Step 2:

    After you've inserted your crochet hook (as described previously), prepare to draw up a loop. Do this by wrapping your yarn over your crochet hook, and grabbing the yarn with the hook.

    When you've practiced these steps to the point that they are automatic, you might find that you get to the point when there isn't a time delay between the first and the second steps (inserting the hook and doing the yarn over); you can do both steps simultaneously. Your hook will be grabbing the yarn...MORE just as soon as you insert it into the stitch. 

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  • 04 of 08

    Draw up the Loop

    How to Single Crochet
    How to Single Crochet. Photo © Amy Solovay

    This is technically the third step, although it will become seamless just like the first two steps once you have practiced the stitch. At the end of this step, you will have 2 loops on your crochet hook.

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  • 05 of 08

    Yarn Over Again

    How to Single Crochet
    How to Single Crochet. Photo © Amy Solovay

    Wrap the yarn around your crochet hook, and hook the yarn.

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  • 06 of 08

    Draw the Yarn Through Both Loops to Finish the Single Crochet Stitch

    How to Single Crochet
    How to Single Crochet. Photo © Amy Solovay

    You will draw your yarn through both of the loops on the hook. This completes your single crochet stitch. One loop will still be left on your crochet hook. This loop is going to be the starting point for your next stitch.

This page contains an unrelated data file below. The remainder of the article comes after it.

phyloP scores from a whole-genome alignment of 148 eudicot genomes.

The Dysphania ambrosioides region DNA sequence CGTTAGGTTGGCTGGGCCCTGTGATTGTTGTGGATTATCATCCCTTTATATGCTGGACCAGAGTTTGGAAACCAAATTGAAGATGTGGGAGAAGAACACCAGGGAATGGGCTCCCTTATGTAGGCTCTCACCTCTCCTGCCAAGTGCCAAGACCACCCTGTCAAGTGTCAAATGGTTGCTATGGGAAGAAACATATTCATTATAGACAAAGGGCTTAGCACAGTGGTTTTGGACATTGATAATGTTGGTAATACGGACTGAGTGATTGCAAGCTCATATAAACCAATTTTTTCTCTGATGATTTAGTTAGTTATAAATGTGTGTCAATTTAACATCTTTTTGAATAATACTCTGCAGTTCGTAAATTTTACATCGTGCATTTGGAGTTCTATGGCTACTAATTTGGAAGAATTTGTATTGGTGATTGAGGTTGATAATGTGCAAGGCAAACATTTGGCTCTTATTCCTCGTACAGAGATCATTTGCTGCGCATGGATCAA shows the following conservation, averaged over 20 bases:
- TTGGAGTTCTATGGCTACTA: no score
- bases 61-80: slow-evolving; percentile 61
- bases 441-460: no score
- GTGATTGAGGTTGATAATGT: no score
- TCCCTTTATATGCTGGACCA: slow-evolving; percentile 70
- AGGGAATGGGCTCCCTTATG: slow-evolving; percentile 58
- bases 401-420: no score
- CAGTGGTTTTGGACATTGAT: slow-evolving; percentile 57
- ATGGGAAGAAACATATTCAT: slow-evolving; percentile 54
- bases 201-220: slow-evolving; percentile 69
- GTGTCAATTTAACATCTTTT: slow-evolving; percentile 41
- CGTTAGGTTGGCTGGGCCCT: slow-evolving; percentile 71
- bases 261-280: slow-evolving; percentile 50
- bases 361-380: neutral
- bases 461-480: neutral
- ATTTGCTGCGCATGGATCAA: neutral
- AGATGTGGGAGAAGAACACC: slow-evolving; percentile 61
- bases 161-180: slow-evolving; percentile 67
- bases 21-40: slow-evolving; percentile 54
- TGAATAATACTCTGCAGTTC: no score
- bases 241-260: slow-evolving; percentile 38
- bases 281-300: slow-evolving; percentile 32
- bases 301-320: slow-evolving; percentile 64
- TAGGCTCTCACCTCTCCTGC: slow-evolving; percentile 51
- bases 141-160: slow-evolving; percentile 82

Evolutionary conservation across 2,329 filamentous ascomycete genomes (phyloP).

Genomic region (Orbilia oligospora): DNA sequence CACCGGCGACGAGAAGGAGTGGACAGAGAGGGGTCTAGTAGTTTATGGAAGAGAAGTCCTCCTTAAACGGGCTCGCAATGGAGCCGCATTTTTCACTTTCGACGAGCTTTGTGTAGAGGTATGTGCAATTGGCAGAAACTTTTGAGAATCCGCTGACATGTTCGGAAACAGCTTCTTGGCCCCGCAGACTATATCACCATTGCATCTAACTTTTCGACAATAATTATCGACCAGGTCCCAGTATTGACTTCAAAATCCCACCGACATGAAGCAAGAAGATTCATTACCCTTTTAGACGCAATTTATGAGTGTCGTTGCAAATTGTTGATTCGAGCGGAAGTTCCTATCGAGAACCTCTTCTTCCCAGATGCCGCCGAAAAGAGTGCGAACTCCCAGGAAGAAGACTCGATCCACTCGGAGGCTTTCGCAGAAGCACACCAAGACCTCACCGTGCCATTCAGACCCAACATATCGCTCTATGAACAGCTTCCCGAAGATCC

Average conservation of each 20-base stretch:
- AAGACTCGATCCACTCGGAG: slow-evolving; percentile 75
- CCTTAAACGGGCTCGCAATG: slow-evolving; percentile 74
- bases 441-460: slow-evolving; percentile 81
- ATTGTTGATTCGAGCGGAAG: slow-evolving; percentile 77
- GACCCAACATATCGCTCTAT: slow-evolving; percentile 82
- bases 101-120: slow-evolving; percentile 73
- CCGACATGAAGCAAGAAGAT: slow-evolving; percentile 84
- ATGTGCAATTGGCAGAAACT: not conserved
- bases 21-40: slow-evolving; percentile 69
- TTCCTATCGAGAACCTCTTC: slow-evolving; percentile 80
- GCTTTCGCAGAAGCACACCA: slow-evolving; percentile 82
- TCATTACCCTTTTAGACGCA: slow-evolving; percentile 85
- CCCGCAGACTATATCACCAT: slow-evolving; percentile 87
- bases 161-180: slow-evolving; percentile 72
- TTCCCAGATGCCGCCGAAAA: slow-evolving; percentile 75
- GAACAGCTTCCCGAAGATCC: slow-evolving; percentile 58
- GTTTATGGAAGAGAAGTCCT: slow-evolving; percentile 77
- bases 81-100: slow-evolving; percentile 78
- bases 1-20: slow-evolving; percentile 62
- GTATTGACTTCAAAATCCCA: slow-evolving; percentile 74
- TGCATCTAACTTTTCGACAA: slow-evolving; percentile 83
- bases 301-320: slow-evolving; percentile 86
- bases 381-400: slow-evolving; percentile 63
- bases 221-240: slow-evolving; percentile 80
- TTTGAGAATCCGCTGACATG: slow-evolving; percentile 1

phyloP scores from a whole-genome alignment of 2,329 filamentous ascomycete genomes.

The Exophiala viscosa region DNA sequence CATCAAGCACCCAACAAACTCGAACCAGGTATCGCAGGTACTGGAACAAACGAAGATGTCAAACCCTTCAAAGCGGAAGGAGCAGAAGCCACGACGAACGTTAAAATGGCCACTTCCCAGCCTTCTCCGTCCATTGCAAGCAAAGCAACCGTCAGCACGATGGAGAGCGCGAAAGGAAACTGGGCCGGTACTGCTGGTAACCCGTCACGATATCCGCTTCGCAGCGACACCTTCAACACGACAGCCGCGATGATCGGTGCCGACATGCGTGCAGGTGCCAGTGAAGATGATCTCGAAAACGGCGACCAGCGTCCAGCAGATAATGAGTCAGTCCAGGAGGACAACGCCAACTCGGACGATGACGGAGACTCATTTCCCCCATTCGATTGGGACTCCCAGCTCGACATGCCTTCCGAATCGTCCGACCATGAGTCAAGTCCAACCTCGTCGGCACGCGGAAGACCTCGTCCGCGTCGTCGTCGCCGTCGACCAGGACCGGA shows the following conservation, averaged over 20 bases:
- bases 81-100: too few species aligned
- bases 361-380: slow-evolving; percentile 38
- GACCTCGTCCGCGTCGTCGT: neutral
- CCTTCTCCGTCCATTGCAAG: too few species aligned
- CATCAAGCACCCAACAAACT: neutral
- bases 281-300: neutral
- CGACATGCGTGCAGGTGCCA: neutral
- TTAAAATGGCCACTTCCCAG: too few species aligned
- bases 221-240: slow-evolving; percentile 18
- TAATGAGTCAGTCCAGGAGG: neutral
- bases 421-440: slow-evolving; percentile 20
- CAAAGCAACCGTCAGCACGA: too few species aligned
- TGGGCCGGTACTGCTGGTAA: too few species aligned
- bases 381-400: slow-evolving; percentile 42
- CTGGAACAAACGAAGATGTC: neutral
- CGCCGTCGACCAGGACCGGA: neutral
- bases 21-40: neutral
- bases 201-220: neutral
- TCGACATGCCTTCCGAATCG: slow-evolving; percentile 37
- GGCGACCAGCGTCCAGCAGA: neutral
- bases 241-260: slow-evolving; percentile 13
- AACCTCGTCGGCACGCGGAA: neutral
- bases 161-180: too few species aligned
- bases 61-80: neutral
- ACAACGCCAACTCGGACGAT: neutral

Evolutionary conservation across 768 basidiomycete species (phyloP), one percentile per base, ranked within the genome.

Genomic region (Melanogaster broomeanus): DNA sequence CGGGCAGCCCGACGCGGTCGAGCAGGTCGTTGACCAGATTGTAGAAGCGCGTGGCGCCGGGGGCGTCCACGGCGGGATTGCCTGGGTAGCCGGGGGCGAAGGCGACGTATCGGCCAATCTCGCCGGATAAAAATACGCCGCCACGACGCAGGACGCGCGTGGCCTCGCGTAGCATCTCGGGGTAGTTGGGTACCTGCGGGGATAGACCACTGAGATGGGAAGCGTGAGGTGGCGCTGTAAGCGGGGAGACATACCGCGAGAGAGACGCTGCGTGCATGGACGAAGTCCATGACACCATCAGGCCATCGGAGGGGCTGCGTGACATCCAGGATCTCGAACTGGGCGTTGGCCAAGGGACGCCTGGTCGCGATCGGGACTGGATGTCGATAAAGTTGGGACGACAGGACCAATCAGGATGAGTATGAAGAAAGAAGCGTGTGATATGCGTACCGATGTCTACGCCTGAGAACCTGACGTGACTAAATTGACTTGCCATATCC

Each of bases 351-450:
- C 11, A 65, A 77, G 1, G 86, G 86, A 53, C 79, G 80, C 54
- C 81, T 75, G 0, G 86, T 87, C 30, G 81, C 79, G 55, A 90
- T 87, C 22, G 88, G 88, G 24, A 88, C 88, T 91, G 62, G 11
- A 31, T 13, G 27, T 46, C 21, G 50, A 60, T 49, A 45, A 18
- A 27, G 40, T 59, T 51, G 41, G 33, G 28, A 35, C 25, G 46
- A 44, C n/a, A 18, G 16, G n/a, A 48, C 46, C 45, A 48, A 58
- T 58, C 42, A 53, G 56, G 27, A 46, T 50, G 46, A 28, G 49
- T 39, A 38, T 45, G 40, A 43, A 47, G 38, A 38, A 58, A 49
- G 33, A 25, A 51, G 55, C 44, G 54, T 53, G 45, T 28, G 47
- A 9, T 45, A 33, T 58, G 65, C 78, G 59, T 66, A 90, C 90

You can repeat this sequence of steps as many times as needed to create additional single crochet stitches across the row (or round).

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  • 07 of 08

    Working Single Crochet in Rows - Tip for Beginners

    Single Crochet
    Single Crochet. Photo © Amy Solovay

    Tip: If you are working your crochet in rows, the first row can be a challenge, especially for beginners. Many beginning crocheters have difficulty holding the work; at the beginning, there isn't much there to hold onto.

    If you have trouble working your first row of single crochet stitch, I recommend that you have an experienced crocheter work the first several rows for you. Then you should jump in and keep crocheting on the same piece. After the first few rows are complete, you'll find it...MORE easier to hold the work.

    After you've been able to work enough rows to master the single crochet stitch, you'll have a much easier time working those tricky first rows in future projects.

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  • 08 of 08

    What You Can Make With Single Crochet

    Once you have learned how to single crochet, you can make all different kinds of things. Single crochet is the primary stitch used in amigurumi, for example. And it is used throughout all other types of projects as well. Ready to learn more? Here is a guide to all you can do with single crochet.